What is the future of #Visio on the desktop?

Microsoft are about to announce sweeping changes to their worldwide software sales channels as they continue to emphasise that the future is in the cloud. We expect that this will mean a restructuring away from traditional desktop application sales. Visio has been one of these desktop applications for many years, and has a large, and mostly loyal, following. We Visio developers have been excited by the large number of advances in Visio features released over the past year or so, but has it moved quickly enough towards the cloud to save it from the deep cuts that are threatened? I hope so.

I recently created a short survey about learning Visio (A short survey about learning #Visio ) and these are the results that I have had so far:

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Data Visualizer for #Visio Pro for Office 365 – Part 2

I walked though the steps to create a Cross-Functional flowchart automatically from an Excel table in my last article ( Data Visualizer for #Visio Pro for Office 365 – Part 1 ), but I often prefer to use a relational data source, such as Access or SQL Server, to store and organise my data. Therefore, I describe how Excel‘s Get Data (nee PowerQuery) can be used to merge together the data in a relational data source as a single table suitable for Data Visualizer in Visio Pro for Office 365.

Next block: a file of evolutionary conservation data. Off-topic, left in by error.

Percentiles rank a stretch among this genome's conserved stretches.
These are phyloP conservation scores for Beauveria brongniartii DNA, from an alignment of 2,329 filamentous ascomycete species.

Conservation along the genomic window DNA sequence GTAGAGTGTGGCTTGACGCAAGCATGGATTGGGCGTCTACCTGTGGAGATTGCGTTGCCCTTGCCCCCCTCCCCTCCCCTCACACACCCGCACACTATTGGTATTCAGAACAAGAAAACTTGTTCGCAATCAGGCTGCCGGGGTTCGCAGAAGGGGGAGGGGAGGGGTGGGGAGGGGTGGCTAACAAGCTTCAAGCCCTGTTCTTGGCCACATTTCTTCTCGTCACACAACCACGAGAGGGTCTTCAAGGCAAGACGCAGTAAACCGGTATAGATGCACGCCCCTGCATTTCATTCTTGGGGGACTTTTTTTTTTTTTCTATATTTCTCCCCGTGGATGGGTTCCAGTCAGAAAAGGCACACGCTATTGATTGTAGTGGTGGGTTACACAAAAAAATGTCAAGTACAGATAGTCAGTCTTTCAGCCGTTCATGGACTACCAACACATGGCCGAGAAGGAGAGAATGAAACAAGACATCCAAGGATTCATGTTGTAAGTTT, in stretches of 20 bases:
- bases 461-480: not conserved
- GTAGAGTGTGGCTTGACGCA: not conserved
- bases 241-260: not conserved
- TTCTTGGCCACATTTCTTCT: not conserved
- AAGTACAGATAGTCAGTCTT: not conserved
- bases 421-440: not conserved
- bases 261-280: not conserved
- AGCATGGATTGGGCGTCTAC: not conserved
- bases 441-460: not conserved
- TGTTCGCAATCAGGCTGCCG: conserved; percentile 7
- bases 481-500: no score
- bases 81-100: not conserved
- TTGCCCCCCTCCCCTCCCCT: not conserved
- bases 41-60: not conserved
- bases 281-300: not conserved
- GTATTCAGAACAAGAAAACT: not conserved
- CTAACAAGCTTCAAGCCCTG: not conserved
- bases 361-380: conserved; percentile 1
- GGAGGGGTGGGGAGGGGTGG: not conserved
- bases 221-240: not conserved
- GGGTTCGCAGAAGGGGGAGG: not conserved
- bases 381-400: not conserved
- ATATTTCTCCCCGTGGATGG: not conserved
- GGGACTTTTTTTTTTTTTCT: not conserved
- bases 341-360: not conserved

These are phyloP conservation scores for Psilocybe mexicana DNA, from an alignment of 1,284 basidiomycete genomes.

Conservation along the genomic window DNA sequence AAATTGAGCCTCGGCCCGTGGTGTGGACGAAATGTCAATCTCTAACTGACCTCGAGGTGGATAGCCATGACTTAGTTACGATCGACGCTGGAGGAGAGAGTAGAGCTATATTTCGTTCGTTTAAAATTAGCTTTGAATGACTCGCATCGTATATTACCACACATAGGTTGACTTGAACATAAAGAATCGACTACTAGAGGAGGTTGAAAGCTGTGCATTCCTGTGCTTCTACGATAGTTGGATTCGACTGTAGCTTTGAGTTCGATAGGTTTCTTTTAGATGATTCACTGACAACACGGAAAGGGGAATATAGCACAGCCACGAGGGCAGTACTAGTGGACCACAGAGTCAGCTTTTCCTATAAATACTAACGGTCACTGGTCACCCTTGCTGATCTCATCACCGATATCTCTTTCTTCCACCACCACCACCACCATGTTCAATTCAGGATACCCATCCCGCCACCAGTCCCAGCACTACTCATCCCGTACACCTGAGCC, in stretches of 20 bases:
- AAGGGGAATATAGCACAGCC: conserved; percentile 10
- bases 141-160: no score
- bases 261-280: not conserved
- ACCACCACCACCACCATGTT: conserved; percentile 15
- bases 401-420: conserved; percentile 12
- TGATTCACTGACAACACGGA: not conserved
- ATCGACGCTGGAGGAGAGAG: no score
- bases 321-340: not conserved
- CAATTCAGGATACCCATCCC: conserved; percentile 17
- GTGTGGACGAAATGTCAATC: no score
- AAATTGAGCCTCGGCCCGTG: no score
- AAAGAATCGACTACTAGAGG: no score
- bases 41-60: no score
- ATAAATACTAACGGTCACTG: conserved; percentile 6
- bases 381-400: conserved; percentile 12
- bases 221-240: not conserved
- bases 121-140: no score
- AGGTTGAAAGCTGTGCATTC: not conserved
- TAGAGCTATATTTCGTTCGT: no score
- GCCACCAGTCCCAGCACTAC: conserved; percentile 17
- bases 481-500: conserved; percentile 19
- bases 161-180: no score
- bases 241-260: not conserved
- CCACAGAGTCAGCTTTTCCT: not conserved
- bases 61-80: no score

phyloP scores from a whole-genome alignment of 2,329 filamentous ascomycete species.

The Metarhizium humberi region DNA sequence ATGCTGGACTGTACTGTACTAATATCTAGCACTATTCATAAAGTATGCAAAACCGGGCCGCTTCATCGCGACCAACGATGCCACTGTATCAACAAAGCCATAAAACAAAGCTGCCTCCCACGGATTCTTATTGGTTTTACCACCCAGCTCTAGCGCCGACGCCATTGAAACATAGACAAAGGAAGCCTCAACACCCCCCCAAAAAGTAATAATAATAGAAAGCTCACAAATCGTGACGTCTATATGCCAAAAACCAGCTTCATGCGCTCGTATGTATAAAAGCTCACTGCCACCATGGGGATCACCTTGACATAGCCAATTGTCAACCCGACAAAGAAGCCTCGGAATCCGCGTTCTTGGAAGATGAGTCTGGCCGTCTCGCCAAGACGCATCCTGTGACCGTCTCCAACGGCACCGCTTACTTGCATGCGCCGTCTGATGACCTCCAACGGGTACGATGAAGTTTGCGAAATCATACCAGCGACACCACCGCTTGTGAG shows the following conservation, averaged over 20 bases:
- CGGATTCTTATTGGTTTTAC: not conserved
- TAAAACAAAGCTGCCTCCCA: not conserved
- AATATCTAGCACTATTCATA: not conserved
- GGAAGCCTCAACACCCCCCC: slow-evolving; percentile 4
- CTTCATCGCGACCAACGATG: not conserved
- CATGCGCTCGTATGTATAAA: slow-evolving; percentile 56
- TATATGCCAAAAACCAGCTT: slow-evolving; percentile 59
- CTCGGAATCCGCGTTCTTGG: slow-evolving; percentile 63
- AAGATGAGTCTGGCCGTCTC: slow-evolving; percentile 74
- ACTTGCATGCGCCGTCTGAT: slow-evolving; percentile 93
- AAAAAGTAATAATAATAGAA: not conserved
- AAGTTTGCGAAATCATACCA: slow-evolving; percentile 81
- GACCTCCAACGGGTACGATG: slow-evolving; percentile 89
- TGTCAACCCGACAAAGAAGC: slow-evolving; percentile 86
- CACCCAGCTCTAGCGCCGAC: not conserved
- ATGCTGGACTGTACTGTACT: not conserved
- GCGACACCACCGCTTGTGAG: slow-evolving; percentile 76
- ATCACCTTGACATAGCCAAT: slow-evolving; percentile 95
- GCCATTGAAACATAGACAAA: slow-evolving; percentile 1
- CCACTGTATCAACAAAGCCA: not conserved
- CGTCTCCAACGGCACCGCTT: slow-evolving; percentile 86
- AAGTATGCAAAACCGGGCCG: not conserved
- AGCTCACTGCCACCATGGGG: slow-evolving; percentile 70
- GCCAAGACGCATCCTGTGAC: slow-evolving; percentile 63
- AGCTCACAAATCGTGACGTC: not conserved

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Data Visualizer for #Visio Pro for Office 365 – Part 1

Microsoft have just released Data Visualizer for Viso Pro for Office 365! This great new feature provides you with the ability to create diagrams from an Excel table automatically. It currently comes with two new templates for creating Basic or Cross-Functional flowcharts, but the feature can be used for many other different types of diagrams.

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Reverse Engineering SQL Server DBs with Visio Pro DBRE

The news is out: due to popular demand DBRE (Database Reverse Engineering) is [almost] back in Visio. It is currently out in preview, as announced in MS Power User , for Visio Pro for Office365 users at least. It is, however, only providing support for MS SQL Server and Oracle Server, although there is an ODBC Generic Driver too.

My test machine is a Surface Pro 1, which does not have SQL Server installed, so my instinct was to test DBRE with a SQL Azure database that I created for my eXplore Visio app  ( see Windows Store ).

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